This year's Whitney Biennial lands at a controversial time in the US. Occupy Museums, a group borne out of the Occupy Wall Street decided to focus on debt as a theme this biennial. They had a call for Debt Fair art submissions that culminated in choosing 30 artists to exhibit at the Whitney Biennial. Included in their debt theme was a special call for Puerto Rican artists affected by the Puerto Rican debt crisis. The selected artists were:
Occupy Museums's mission is to call out economic and social injustice propagated by institutions of art and culture. They aim to reinforce the idea that art is not a luxury. The 2016 announcement of Puerto Rico's inability to pay back it's debt was not a total surprise, as unemployment and foreclosures had been rising on the Island. However, the citizens are left with most of the consequences for the debt. For the Debt Fair, Occupy Museums talks about the number of American artists who gradate from MFA programs in debt and what that means for the future of art. To learn more about the artists included, check out their links above. For further information about the Puerto Rican Debt Crisis this Huffington Post article is a good place to start.
Jose Luis Vargas is a Puerto Rican artist who creates with the supernatural in mind. We recently got to stretch one of his massive early works and the results were eerily outstanding. The canvas, dated and signed in 2001, was so huge that it would not fit in our workshop! We ended up building the custom hardwood stretcher and stretching the canvas outside before it was delivered by Art Delivery Van.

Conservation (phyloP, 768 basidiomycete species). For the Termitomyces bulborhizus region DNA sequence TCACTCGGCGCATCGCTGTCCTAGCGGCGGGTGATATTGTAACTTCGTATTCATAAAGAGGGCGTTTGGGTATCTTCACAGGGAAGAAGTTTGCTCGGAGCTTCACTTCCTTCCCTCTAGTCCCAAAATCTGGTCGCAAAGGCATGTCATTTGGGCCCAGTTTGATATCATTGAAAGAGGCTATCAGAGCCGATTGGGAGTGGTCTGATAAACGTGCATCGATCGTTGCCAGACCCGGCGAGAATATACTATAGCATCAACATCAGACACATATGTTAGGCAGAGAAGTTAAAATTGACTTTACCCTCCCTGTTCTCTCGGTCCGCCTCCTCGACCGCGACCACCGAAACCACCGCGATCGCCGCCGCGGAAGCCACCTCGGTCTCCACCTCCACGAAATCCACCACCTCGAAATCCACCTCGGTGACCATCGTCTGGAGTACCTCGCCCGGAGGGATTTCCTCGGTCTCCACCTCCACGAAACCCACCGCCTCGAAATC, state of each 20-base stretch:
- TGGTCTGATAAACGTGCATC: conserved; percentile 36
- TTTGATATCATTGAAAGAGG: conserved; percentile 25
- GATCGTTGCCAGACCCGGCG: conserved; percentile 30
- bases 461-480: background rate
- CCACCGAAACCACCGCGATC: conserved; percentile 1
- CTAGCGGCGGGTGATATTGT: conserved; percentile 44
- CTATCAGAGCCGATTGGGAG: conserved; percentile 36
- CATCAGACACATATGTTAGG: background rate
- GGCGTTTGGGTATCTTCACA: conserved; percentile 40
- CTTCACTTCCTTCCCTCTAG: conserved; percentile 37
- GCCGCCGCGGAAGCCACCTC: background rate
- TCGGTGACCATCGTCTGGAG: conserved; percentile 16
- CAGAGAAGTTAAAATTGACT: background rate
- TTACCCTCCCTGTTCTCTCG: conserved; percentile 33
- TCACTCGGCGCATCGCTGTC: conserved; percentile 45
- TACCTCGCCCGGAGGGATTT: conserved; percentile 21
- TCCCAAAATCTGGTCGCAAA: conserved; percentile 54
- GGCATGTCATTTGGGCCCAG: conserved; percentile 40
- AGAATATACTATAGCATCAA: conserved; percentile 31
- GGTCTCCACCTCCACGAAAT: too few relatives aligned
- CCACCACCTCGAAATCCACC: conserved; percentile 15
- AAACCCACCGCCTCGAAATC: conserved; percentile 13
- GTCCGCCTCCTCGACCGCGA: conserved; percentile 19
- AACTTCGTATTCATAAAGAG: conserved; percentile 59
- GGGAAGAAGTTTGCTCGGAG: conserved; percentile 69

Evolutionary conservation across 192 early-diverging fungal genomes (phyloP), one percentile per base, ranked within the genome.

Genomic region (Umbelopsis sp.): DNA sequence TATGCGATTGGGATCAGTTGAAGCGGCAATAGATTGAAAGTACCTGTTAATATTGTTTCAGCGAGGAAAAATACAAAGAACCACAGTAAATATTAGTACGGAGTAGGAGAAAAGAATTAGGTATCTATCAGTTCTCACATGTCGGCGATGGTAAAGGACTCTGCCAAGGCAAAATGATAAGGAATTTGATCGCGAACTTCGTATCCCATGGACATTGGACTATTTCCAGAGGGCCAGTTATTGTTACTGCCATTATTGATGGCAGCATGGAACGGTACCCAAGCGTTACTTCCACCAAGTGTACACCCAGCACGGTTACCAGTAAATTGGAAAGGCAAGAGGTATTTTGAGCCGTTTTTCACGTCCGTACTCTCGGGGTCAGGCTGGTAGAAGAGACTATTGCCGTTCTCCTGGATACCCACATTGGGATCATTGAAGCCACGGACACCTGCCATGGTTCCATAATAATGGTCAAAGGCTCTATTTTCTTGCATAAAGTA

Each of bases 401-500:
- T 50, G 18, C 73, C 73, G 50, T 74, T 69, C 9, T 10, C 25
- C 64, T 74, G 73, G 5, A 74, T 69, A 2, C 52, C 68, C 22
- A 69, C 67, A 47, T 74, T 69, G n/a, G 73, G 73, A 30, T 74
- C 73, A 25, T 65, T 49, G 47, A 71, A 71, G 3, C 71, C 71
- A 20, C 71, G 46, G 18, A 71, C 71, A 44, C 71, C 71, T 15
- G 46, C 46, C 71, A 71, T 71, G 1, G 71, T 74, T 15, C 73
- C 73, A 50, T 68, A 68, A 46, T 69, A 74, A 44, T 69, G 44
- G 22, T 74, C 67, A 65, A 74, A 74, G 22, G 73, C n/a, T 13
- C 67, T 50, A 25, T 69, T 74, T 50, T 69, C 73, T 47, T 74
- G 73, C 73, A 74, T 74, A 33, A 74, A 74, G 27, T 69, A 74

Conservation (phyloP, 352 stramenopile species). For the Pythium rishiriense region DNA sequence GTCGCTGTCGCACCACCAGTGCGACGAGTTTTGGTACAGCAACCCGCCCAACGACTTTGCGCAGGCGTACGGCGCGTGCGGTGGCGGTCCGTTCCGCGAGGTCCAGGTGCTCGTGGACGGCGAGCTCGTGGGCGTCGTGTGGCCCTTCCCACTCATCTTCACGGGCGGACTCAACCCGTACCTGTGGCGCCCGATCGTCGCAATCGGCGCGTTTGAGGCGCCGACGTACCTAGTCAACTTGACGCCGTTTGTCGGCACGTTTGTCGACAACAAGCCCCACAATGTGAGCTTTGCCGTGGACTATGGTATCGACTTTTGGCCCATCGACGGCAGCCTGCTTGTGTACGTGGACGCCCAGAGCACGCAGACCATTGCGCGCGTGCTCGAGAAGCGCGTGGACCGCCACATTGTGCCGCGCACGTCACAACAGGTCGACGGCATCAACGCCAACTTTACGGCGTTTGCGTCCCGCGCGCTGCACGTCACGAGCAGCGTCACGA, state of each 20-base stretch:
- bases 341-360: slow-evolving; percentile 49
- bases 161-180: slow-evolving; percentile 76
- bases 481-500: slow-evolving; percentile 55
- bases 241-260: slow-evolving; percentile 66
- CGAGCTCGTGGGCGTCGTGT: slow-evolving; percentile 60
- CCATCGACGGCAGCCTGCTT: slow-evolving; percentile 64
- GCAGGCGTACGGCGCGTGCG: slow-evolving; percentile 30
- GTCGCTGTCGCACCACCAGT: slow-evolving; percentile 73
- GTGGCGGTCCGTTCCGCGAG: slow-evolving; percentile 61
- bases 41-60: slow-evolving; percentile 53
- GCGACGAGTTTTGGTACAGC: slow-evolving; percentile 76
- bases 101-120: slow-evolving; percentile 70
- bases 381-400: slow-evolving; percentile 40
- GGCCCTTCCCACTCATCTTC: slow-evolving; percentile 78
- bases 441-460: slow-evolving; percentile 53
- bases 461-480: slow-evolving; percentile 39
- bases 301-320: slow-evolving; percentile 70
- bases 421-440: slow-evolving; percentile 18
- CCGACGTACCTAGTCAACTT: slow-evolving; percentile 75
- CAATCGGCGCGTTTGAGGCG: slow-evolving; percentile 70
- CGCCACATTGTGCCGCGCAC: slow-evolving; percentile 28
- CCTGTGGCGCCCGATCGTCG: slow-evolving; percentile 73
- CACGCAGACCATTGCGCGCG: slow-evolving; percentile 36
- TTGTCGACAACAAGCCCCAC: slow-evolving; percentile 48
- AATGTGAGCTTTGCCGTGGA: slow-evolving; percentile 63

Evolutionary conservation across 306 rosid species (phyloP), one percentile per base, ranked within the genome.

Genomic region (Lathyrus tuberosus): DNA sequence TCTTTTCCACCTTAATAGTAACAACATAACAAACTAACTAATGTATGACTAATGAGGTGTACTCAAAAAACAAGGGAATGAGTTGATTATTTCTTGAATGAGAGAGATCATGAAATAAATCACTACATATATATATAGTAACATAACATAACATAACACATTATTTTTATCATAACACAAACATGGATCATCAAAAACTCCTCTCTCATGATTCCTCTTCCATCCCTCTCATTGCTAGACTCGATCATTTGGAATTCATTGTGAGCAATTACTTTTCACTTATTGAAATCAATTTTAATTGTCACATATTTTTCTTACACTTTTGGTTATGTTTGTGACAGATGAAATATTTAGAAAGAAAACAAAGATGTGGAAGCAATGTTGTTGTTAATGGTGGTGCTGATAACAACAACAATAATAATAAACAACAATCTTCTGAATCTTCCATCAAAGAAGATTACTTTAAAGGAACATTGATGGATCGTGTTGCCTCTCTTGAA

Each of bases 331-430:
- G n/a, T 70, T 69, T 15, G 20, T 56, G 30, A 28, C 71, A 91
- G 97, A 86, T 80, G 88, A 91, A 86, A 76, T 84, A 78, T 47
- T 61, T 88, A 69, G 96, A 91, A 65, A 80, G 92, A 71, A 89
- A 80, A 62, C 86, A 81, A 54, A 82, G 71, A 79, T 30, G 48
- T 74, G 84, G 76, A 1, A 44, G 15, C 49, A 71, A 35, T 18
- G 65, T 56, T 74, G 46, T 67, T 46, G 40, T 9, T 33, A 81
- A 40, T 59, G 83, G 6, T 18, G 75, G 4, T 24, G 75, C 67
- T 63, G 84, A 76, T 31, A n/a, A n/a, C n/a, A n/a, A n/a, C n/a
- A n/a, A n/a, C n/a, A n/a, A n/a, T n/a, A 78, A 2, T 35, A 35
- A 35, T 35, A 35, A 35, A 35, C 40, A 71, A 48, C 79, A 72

Vargas's career began at the Art Students League in Old San Juan. After completing two years of study there, he attended Pratt Institute, graduating with a BA in Painting. Subsequently, he attended the Royal College of London earning an MA. He has taught workshops all over the US, England and Puerto Rico throughout his career. Since 2000, he's taken a serious interest in community radio and continues to contribute to the art space in the audio medium. Vargas's radio interests also led him to Mexico City to study sound art. Besides teaching classes at the School of Visual Arts in New York City and the University of Puerto Rico-Río Piedras, he also founded The Museum of Supernatural History. The Museum of Supernatural History is a multi-genre performance project that brings together artists of different disciplines.
Some distinguishing features of Vargas's artwork include humor and allusions to the supernatural. He frequently uses comic book inspired dialogue bubbles to convey light messages from the monsters that frequently grace his work. “In mythology, monsters rise when there’s a crisis." Vargas stated in a 2015 interview. His work is full of monstrous creatures with mythological overtones and mysterious suggestions. He utilizes strong storytelling and fantastical allusions to convey his views with an accessibility that is hard to find. We were excited to stretch this Jose Luis Vargas canvas and hope to do more in the future. Currently he is represented by Roberto Paradise. To see more of his work, check out his page on Roberto Paradise's website. For our day to day happenings and to see what we're framing next, follow us on Instagram. For a quote or to check out our framing selection, stop by the workshop for a visit!
Another original Jose Luis Vargas print.